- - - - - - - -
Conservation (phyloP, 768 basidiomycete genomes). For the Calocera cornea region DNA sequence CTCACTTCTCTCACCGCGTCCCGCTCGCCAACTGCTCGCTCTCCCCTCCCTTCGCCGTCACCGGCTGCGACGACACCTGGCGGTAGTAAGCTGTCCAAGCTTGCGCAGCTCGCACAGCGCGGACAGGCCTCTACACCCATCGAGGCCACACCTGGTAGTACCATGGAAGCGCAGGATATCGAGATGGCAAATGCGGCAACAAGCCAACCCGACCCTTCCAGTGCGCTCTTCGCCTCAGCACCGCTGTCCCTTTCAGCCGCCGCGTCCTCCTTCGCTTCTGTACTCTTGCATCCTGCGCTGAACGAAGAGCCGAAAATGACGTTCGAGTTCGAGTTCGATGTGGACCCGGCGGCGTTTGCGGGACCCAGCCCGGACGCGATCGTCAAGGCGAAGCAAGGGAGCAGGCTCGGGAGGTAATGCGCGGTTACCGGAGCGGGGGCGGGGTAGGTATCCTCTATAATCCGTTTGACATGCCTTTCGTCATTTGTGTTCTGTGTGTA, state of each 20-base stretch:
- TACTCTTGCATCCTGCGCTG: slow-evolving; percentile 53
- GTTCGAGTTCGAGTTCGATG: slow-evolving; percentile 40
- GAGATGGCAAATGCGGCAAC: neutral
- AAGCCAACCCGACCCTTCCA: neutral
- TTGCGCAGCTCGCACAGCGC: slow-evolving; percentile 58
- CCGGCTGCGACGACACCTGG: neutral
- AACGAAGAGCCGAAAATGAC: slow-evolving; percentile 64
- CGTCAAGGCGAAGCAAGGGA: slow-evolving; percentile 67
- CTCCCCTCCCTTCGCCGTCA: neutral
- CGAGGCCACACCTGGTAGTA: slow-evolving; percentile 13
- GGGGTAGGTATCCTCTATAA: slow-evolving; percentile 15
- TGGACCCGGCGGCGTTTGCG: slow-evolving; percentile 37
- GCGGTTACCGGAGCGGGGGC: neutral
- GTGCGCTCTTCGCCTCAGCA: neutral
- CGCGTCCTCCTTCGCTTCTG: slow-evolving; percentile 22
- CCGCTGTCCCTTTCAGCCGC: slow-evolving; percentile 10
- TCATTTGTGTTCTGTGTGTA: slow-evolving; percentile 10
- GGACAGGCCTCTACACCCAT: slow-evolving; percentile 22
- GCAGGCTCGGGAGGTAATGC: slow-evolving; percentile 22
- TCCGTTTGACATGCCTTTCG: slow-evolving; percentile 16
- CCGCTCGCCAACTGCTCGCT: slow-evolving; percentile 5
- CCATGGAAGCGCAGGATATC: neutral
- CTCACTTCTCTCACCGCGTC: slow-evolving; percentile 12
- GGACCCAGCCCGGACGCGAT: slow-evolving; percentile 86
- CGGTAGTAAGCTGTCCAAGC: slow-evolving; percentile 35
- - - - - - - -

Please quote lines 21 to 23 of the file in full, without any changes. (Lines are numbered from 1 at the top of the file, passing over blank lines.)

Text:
- TCCGTTTGACATGCCTTTCG: slow-evolving; percentile 16
- CCGCTCGCCAACTGCTCGCT: slow-evolving; percentile 5
- CCATGGAAGCGCAGGATATC: neutral